EFP 4 mg QW: -6.7 kg*
EFP 6 mg QW: -7.3 kg*
EFP 6 mg Q2W: -6.7 kg*
EFP 8mg Q2W: -7.4 kg*
P: + 0.1 kg
EFP 4 mg QW: 54%
EFP 6 mg QW: 59%
EFP 6 mg Q2W: 48%
EFP 8mg Q2W: 62%
8-12 weeks of 68 T2DM subjects 
EFP 1 mg, 2 mg, 4 mg, or P QW x 8 wks, or EFP 8 mg, 12 mg, 16 mg, or P QMo x 3mos
EFP 4mg QW: -1.24%*
P QW: -0.09%
EFP 8 mg QMo: -1.36%*
EFP 16 mg QMo: -0.99%
P QMo: -0.14%
EFP 4mg QW: -2.38kg*
P QW: +0.25 kg
EFP 16 mg QMo: -2.68*
P QMo: +0.15 kg
QW regimens: 0-33%
QMo regimens: 44- 67%
16-week of 86 T2DM subjects 
EFP 8 mg, 12 mg, 16 mg, or P QMo
EFP 8mg QMo: -1.2%*
EFP 12mg QMo: -0.7%
EFP 16mg QMo: -1.1%
P QMo: -0.3%
EFP 8mg QMo: -2.3kg
EFP 12mg QMo: -2.2kg
EFP 16mg QMo: -2.8kg
P QMo: -1.2kg
EFP 16mg QMo: ~30%
P QMo: ~5%
Table 1: Summary of clinical outcomes from efpeglenatide phase II clinical trials.
A 20-week randomized, double-blind, placebo-controlled, parallel group study evaluated the impact of four efpeglenatide doses on body weight in obese patients without diabetes . A total of 297 patients were randomized to efpeglenatide 4mg or 6mg once Weekly (QW), 6mg or 8mg every other week (Q2W), or placebo. At baseline, participants’ average age was 43 years, weight was 95.6-101.7kg, BMI was 35 kg/m2, and waist circumference was 108.9-111.9cm. Treatment groups ranged from 69.5-87.9% female. A significant reduction in weight was demonstrated in all efpeglenatide treatment groups at follow-up (week 21) compared to placebo, with average weight loss of 6.7kg, 7.3kg, 6.7kg, and 7.4kg in the 4mg QW, 6mg QW, 6mg Q2W, and 8mg Q2W treatment groups respectively (p<0.0001). Likewise a significant reduction in BMI compared to placebo was demonstrated at week 21, with average reductions of 2.4kg/m2, 2.6kg/m2, 2.3kg/ m2, and 2.6 kg/m2 in the 4mg QW, 6mg QW, 6mg Q2W, and 8mg Q2W treatment groups respectively (p<0.0001). A significantly greater proportion of participants assigned to efpeglenatide achieved 5% weight loss and 10% weight loss at week 21 when compared to placebo (p<0.0001 and p<0.01 respectively). Lastly, the decrease in waist circumference was significantly greater in all efpeglenatide treatment groups when compared to placebo at week 21, with an average reduction of 5.2cm, 6.7cm, 6.2cm, and 8.3cm in the 4mg QW, 6mg QW, 6mg Q2W, and 8mg Q2W treatment groups respectively (p<0.01 for 4mg QW and 6mg Q2W, p<0.0001 for 6mg QW and 8mg Q2W). GI events were the most common adverse effect, occurring in up to 83.1% of patients in the QW groups and up to 75.9% in the Q2W groups. GI events were noted to have occurred most often early in therapy with improvement over time.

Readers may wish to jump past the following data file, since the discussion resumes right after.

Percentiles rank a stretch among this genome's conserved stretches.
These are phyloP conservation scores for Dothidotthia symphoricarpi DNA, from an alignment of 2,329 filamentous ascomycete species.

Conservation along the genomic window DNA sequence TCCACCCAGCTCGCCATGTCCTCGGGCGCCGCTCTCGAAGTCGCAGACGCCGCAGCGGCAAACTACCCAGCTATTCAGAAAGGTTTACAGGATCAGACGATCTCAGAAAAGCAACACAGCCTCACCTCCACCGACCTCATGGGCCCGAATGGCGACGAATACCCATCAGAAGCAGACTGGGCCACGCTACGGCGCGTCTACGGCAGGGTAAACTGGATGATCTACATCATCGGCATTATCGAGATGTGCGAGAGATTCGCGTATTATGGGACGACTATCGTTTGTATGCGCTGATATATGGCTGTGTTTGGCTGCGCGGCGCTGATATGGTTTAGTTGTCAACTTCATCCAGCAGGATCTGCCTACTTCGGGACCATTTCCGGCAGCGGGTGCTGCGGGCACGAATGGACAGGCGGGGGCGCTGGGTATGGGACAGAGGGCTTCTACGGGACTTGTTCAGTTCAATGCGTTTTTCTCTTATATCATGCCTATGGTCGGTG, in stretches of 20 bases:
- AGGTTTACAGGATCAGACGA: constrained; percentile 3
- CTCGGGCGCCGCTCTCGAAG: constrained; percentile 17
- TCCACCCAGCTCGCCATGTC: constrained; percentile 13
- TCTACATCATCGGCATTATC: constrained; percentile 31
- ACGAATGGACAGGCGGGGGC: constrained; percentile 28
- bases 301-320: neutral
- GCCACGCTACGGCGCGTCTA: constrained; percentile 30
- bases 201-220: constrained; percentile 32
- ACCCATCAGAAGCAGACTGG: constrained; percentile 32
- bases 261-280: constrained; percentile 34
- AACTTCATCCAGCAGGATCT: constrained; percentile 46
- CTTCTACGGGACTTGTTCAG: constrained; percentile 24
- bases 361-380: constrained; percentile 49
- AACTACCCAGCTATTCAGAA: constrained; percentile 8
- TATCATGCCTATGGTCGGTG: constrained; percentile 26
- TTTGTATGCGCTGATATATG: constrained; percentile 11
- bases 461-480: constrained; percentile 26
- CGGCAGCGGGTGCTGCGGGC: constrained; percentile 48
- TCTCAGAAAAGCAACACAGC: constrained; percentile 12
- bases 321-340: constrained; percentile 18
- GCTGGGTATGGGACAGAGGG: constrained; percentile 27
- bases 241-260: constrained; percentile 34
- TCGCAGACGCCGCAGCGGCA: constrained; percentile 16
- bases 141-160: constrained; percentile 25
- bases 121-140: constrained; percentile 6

In a randomized, double-blind, placebo-controlled phase IIa study, 6 different efpeglenatide doses (3 weekly and 3 monthly) were compared to placebo in subjects with T2DM on stable metformin and with a baseline A1C of 7-10% . Subjects were randomized to efpeglenatide 1 mg, 2 mg, 4 mg, or placebo weekly for 8 weeks, or 8 mg, 12 mg, 16 mg, or placebo monthly for 3 months (n=51 in efpeglenatide groups and n=17 in placebo). Subjects were on average 52 years old, approximately 50% were female, average weight was 97kg, and average duration of diabetes was 58 months. The efpeglenatide 1mg, 2mg, and 4mg weekly doses, as well as the 8 mg and 12 mg monthly doses significantly reduced A1C at followup compared to placebo (p<0.05). The greatest change in A1C was seen with the efpeglenatide 8 mg monthly dose, which reduced A1C 1.36% when added to stable metformin. Efpeglenatide reduced FPG from baseline by 3.65 mmol/L (65.7 mg/dL) in the 4 mg QW group, 1.75 mmol/L (31.5 mg/dL) in the 8 mg monthly group, and 1.9 mmol/L (34.2 mg/dL) in the 16mg monthly group (p<0.001,p<0.05, p<0.05 respectively). Significant weight loss compared to placebo was seen with efpeglenatide 4 mg QW (-2.63 +/- 1.16 kg; p=0.029) and 16 mg monthly (-2.82 +/- 1.23 kg; p=0.031). Nausea occurred in up to 67% of subjects in the monthly groups and 33% in the QW groups; however, there were no discontinuations due to GI events. Efpeglenatide plasma concentrations demonstrated a t1/2 of 153-171 hours in all doses.